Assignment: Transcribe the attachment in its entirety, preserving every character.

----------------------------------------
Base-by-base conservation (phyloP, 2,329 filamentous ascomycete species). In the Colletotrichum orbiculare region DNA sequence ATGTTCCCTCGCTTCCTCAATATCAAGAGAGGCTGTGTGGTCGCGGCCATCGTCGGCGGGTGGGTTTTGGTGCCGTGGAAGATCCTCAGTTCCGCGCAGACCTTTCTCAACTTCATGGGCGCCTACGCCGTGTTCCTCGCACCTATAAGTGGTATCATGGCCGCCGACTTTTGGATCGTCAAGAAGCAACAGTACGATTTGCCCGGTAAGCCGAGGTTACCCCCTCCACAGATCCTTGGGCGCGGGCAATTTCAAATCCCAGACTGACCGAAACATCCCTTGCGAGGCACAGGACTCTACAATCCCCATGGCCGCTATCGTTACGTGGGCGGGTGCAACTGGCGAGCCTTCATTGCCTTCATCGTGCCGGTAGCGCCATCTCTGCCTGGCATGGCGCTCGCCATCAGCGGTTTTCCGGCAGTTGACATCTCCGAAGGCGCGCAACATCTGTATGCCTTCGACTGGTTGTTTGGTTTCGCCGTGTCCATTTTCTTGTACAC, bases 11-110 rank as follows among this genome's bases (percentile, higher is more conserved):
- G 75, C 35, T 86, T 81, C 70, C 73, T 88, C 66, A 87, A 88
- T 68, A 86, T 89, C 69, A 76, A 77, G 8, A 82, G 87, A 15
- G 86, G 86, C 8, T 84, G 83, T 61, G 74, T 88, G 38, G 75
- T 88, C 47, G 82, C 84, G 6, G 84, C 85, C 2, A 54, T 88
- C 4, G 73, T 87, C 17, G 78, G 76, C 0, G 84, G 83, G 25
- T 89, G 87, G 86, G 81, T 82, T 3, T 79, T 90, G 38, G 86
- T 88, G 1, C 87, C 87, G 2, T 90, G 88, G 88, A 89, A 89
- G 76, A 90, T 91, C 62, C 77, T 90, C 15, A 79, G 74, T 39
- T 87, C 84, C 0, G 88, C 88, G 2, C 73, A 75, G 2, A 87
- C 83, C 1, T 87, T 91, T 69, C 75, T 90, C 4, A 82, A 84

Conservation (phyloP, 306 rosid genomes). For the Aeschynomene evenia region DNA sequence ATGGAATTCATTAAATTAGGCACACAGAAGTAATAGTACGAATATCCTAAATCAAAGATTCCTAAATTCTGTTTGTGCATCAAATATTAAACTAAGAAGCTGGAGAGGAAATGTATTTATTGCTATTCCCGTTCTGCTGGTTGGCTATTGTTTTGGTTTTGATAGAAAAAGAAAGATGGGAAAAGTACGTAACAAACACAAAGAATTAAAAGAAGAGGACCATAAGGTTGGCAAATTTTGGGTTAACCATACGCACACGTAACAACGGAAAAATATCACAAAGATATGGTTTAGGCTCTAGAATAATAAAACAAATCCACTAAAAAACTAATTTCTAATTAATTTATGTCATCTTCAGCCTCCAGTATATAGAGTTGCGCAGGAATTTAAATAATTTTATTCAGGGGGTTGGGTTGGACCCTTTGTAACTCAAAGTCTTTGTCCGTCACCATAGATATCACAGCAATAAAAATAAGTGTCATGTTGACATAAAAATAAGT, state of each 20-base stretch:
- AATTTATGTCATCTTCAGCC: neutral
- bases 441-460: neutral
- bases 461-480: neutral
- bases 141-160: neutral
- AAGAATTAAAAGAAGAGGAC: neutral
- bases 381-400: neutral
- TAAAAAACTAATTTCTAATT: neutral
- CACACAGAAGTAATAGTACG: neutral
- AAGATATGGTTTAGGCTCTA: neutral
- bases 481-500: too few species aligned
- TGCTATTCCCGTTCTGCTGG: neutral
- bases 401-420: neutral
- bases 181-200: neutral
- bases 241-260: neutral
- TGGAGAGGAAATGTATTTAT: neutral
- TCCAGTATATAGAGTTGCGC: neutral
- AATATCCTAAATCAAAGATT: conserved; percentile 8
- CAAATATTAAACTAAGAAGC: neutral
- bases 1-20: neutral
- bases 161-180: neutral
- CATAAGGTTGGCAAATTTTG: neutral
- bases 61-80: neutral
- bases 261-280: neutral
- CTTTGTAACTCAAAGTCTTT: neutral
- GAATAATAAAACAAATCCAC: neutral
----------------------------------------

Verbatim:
Base-by-base conservation (phyloP, 2,329 filamentous ascomycete species). In the Colletotrichum orbiculare region DNA sequence ATGTTCCCTCGCTTCCTCAATATCAAGAGAGGCTGTGTGGTCGCGGCCATCGTCGGCGGGTGGGTTTTGGTGCCGTGGAAGATCCTCAGTTCCGCGCAGACCTTTCTCAACTTCATGGGCGCCTACGCCGTGTTCCTCGCACCTATAAGTGGTATCATGGCCGCCGACTTTTGGATCGTCAAGAAGCAACAGTACGATTTGCCCGGTAAGCCGAGGTTACCCCCTCCACAGATCCTTGGGCGCGGGCAATTTCAAATCCCAGACTGACCGAAACATCCCTTGCGAGGCACAGGACTCTACAATCCCCATGGCCGCTATCGTTACGTGGGCGGGTGCAACTGGCGAGCCTTCATTGCCTTCATCGTGCCGGTAGCGCCATCTCTGCCTGGCATGGCGCTCGCCATCAGCGGTTTTCCGGCAGTTGACATCTCCGAAGGCGCGCAACATCTGTATGCCTTCGACTGGTTGTTTGGTTTCGCCGTGTCCATTTTCTTGTACAC, bases 11-110 rank as follows among this genome's bases (percentile, higher is more conserved):
- G 75, C 35, T 86, T 81, C 70, C 73, T 88, C 66, A 87, A 88
- T 68, A 86, T 89, C 69, A 76, A 77, G 8, A 82, G 87, A 15
- G 86, G 86, C 8, T 84, G 83, T 61, G 74, T 88, G 38, G 75
- T 88, C 47, G 82, C 84, G 6, G 84, C 85, C 2, A 54, T 88
- C 4, G 73, T 87, C 17, G 78, G 76, C 0, G 84, G 83, G 25
- T 89, G 87, G 86, G 81, T 82, T 3, T 79, T 90, G 38, G 86
- T 88, G 1, C 87, C 87, G 2, T 90, G 88, G 88, A 89, A 89
- G 76, A 90, T 91, C 62, C 77, T 90, C 15, A 79, G 74, T 39
- T 87, C 84, C 0, G 88, C 88, G 2, C 73, A 75, G 2, A 87
- C 83, C 1, T 87, T 91, T 69, C 75, T 90, C 4, A 82, A 84

Conservation (phyloP, 306 rosid genomes). For the Aeschynomene evenia region DNA sequence ATGGAATTCATTAAATTAGGCACACAGAAGTAATAGTACGAATATCCTAAATCAAAGATTCCTAAATTCTGTTTGTGCATCAAATATTAAACTAAGAAGCTGGAGAGGAAATGTATTTATTGCTATTCCCGTTCTGCTGGTTGGCTATTGTTTTGGTTTTGATAGAAAAAGAAAGATGGGAAAAGTACGTAACAAACACAAAGAATTAAAAGAAGAGGACCATAAGGTTGGCAAATTTTGGGTTAACCATACGCACACGTAACAACGGAAAAATATCACAAAGATATGGTTTAGGCTCTAGAATAATAAAACAAATCCACTAAAAAACTAATTTCTAATTAATTTATGTCATCTTCAGCCTCCAGTATATAGAGTTGCGCAGGAATTTAAATAATTTTATTCAGGGGGTTGGGTTGGACCCTTTGTAACTCAAAGTCTTTGTCCGTCACCATAGATATCACAGCAATAAAAATAAGTGTCATGTTGACATAAAAATAAGT, state of each 20-base stretch:
- AATTTATGTCATCTTCAGCC: neutral
- bases 441-460: neutral
- bases 461-480: neutral
- bases 141-160: neutral
- AAGAATTAAAAGAAGAGGAC: neutral
- bases 381-400: neutral
- TAAAAAACTAATTTCTAATT: neutral
- CACACAGAAGTAATAGTACG: neutral
- AAGATATGGTTTAGGCTCTA: neutral
- bases 481-500: too few species aligned
- TGCTATTCCCGTTCTGCTGG: neutral
- bases 401-420: neutral
- bases 181-200: neutral
- bases 241-260: neutral
- TGGAGAGGAAATGTATTTAT: neutral
- TCCAGTATATAGAGTTGCGC: neutral
- AATATCCTAAATCAAAGATT: conserved; percentile 8
- CAAATATTAAACTAAGAAGC: neutral
- bases 1-20: neutral
- bases 161-180: neutral
- CATAAGGTTGGCAAATTTTG: neutral
- bases 61-80: neutral
- bases 261-280: neutral
- CTTTGTAACTCAAAGTCTTT: neutral
- GAATAATAAAACAAATCCAC: neutral